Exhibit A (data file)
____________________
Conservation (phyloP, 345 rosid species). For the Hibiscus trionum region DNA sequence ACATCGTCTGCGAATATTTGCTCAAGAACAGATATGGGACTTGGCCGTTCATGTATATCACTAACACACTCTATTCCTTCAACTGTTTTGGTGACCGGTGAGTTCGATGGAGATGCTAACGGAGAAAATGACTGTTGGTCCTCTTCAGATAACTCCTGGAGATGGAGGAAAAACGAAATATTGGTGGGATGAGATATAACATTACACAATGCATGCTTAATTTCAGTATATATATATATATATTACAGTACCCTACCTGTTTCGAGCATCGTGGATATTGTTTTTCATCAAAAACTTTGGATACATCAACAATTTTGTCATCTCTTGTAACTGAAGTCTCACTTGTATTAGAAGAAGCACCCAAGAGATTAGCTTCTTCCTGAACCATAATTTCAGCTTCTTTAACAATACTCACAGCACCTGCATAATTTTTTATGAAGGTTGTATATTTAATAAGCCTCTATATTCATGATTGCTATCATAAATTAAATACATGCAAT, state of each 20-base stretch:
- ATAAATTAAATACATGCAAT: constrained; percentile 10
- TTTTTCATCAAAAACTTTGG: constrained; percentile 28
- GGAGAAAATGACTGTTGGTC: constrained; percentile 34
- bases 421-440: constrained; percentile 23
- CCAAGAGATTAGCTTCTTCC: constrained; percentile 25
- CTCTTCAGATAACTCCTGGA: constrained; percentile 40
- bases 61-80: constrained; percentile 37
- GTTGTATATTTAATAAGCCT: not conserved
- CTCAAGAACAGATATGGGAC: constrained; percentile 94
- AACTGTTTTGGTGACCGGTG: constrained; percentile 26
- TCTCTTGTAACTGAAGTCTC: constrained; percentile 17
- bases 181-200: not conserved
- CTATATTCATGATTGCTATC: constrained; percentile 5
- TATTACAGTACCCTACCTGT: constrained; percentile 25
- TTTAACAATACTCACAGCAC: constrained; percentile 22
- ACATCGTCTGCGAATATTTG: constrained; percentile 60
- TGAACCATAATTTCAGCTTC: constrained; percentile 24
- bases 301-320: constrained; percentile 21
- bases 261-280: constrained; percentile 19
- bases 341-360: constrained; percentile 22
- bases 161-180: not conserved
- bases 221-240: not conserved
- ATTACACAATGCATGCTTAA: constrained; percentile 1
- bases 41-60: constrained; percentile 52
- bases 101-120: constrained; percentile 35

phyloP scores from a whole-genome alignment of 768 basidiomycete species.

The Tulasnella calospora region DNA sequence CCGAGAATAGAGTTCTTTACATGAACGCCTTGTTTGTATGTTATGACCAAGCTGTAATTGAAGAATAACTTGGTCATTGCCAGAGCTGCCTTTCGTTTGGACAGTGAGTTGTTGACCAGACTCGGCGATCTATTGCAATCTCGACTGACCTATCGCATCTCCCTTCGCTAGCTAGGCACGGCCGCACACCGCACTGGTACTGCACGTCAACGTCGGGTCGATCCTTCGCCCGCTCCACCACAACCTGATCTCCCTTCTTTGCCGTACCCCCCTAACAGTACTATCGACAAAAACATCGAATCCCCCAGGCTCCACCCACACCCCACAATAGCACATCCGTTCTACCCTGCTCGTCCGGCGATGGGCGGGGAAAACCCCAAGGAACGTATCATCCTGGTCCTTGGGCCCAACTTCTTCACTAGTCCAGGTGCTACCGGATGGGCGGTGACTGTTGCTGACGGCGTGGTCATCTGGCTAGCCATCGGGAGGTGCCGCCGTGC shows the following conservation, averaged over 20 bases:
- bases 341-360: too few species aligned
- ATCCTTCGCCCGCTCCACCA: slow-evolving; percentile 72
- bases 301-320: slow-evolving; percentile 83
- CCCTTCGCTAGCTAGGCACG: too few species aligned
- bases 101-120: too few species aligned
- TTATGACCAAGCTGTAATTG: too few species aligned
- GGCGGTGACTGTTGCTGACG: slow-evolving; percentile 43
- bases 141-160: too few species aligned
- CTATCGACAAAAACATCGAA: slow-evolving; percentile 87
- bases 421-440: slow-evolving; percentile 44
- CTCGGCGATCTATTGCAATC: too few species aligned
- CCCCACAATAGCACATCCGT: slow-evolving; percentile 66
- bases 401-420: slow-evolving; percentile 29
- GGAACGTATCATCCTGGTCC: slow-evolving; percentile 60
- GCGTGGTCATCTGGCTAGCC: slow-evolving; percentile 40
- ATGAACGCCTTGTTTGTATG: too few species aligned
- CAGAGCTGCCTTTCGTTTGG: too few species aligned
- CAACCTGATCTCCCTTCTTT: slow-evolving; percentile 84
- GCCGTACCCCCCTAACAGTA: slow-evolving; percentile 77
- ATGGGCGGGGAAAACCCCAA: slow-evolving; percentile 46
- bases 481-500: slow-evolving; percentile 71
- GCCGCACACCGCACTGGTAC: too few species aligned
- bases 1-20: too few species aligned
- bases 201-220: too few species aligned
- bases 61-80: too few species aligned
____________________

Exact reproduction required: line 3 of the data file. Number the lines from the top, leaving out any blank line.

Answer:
- TTTTTCATCAAAAACTTTGG: constrained; percentile 28